“Farm to table” has reshaped how we eat, but now there’s a similar movement for the world of textiles and clothing: “soil to skin.” One artisan leading the charge is Matt Katsaros of Flint Outdoors, whose work with natural dyes we’ve been following for some time. At his studio in San Francisco’s Outer Sunset, Katsaros brews dyes from food scraps and found leaves and nuts foraged from the California landscape. The result? Moody, richly-dyed totes and subtle canvas aprons.
Contact Flint Outdoors for purchase information, or look for Katsaros’s work via Straw & Gold. Or, if you’re in California, head to General Store in San Francisco, which frequently stocks his designs.
Photography courtesy of Matt Katsaros, except where noted.
Above: Katsaros is always searching for new dyes and pigments within the California landscape. “In the spirit of keeping the process loose and easy, I just grab what is around me and experiment—blackberry leaves, loquat, redwood bark, fennel. Oak galls I keep well stocked in my studio,” he adds, and even pulls over on the side of the road to collect them.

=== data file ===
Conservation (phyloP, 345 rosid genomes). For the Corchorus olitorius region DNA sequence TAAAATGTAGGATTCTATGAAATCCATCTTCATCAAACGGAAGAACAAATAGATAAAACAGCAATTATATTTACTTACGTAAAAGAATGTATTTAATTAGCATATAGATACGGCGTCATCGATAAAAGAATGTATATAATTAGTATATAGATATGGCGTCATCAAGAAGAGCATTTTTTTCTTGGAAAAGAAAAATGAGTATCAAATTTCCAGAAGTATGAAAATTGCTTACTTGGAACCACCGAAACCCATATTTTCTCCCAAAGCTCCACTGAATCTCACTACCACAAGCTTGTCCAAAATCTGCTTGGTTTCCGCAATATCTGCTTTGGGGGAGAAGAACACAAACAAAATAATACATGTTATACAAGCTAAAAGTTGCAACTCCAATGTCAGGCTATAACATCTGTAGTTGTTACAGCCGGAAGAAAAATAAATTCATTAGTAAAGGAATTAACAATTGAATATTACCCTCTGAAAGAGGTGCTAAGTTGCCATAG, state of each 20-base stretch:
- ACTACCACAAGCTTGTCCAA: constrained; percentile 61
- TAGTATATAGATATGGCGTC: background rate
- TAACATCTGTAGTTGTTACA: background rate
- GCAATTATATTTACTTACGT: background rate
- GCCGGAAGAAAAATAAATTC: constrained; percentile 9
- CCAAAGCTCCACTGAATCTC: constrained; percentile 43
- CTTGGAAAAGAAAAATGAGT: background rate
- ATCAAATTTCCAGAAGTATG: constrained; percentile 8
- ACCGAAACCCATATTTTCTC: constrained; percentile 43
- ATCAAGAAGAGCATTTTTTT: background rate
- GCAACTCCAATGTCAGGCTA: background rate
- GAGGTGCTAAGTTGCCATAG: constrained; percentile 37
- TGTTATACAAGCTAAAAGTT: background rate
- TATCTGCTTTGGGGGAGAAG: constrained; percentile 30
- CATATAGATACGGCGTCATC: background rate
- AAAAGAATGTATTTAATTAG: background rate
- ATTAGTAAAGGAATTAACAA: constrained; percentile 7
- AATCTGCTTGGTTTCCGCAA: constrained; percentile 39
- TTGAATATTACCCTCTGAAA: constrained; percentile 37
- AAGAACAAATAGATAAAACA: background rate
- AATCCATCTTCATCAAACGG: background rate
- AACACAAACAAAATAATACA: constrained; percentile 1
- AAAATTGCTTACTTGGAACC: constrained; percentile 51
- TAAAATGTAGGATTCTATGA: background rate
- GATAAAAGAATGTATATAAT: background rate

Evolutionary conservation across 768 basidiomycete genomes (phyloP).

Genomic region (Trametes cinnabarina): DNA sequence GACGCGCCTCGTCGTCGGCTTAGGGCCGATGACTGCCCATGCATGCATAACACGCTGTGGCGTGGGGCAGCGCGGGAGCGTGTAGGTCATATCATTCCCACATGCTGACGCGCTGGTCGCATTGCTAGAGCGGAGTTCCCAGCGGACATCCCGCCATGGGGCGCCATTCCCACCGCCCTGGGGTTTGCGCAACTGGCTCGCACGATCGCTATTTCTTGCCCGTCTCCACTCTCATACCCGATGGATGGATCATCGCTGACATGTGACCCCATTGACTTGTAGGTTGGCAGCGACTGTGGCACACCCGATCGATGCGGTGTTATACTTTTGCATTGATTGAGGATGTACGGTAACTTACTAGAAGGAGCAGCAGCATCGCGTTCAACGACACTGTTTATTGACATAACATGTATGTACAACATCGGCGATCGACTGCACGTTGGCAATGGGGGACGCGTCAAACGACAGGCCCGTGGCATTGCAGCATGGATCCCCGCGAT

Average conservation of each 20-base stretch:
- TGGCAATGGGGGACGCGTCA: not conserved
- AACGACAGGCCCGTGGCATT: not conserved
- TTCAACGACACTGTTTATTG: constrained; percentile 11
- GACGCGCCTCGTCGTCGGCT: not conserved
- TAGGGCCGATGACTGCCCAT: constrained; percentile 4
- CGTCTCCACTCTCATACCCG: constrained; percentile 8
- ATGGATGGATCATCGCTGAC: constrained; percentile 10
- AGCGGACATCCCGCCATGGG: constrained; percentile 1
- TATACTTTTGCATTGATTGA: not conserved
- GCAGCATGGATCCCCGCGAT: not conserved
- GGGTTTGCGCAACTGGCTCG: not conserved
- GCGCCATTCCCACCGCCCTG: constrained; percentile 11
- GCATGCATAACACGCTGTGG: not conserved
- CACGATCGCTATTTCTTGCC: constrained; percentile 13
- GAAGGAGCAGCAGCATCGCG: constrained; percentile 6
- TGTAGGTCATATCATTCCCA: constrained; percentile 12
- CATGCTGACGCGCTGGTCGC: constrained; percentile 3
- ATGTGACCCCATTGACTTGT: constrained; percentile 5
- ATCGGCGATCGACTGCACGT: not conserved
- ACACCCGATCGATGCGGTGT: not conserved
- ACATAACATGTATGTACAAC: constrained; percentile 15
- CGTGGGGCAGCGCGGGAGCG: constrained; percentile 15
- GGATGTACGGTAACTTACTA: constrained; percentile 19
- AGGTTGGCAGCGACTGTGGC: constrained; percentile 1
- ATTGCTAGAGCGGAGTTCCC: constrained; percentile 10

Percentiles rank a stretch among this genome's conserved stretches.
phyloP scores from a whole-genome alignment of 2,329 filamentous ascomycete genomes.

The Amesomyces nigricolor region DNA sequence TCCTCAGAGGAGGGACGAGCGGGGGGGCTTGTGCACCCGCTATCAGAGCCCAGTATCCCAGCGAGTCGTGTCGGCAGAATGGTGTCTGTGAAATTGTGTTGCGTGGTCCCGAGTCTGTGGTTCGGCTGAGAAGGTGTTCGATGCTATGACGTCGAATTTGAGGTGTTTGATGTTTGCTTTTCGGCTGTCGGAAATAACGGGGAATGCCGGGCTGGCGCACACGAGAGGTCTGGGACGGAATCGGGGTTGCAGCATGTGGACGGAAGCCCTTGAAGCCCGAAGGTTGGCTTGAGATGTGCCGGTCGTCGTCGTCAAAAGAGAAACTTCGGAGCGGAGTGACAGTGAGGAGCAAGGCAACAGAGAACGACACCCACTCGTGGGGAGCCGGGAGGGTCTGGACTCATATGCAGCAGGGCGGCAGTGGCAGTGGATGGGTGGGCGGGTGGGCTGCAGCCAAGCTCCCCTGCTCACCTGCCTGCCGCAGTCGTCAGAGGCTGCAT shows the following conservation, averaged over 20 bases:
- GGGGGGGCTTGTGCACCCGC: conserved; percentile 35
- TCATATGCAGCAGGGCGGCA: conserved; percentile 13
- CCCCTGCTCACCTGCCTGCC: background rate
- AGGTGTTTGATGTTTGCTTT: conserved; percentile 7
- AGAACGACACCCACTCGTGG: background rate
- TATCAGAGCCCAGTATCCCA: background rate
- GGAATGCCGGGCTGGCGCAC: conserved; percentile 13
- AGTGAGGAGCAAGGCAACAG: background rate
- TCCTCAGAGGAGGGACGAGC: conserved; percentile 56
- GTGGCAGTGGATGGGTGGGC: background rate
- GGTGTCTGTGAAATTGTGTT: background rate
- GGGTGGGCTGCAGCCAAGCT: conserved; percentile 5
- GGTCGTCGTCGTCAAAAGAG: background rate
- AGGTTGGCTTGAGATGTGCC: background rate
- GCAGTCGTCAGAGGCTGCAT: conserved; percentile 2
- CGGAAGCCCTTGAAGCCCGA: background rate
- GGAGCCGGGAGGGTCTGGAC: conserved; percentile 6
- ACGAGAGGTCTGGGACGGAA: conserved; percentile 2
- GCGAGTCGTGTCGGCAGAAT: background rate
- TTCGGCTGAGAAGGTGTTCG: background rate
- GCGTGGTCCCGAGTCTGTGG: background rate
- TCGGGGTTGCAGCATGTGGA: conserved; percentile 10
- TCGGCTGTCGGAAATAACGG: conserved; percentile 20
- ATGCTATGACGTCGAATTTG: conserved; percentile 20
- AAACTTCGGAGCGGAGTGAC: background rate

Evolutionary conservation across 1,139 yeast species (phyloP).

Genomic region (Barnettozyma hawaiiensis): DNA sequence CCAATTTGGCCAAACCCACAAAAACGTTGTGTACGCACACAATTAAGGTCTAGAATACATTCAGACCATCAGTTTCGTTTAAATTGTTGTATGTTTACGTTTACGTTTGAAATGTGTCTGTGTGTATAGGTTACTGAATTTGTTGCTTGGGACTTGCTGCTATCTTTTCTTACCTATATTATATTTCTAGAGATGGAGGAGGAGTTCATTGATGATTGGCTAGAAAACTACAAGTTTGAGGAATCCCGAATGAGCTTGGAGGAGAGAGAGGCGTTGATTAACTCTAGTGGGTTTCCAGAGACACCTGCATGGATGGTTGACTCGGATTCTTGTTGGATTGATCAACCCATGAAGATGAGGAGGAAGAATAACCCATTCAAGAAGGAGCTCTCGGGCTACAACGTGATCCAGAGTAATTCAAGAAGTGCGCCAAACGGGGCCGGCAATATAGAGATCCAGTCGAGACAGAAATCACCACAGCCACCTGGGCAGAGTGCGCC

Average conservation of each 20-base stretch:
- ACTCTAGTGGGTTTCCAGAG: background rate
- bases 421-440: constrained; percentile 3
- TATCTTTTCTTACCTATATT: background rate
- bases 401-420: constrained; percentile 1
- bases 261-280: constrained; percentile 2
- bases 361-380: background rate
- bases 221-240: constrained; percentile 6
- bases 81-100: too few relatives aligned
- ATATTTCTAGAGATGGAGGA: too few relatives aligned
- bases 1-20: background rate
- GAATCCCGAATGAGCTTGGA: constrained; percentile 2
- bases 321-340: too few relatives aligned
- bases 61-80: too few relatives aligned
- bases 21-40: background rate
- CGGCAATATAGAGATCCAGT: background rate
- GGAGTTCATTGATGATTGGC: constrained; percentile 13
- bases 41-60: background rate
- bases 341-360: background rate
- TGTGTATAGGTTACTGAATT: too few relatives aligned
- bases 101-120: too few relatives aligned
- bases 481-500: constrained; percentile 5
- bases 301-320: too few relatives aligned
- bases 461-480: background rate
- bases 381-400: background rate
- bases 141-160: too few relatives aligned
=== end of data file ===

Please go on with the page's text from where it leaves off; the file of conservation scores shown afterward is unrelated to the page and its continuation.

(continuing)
Above: Katsaros’s olive green rolltop knapsack is ideal for camping or foraging, and is currently available for $325 via Flint Outdoors.
Above: “With natural dyeing, it’s super easy to nerd out, measuring dyestuffs to real specific amounts, mixing mordants in the exact proportions,” Katsaros says. “Soon enough your studio can start looking like a chemistry lab.” Instead, he advocates using a “looser” approach—as well as local, sustainable fabrics from projects like Fibershed, with whom he has a forthcoming collaboration.
Above: Naturally-dyed canvas aprons with brass grommet details and leather ties are available for $95 at Flint Outdoors. A similar work apron (shown) is available for $85 via Straw & Gold. Photograph courtesy of Straw & Gold.
Above: The work apron features three low, oversize pockets for easy access to tools. Photograph courtesy of Straw & Gold.
Above: Katsaros hand-dyes canvas with natural pigments before coating it with beeswax from local bees and fashioning it into sturdy totes. Photograph by Bryson Gill, courtesy of Matt Katsaros.
Above: A canvas and leather tool bag features hand-stitched leather handles—and would make an ideal overnight bag.
Above: “Quilts are something I am very keen on doing a lot more of,” says Katsaros, whose work is currently on display at Tartine in San Francisco. This patchwork quilt in gradients of blue shows the one-of-a-kind patterning that comes from Katsaros’s not-too-controlled approach.
Naturally-dyed linens are the new neutral. For more, see our posts: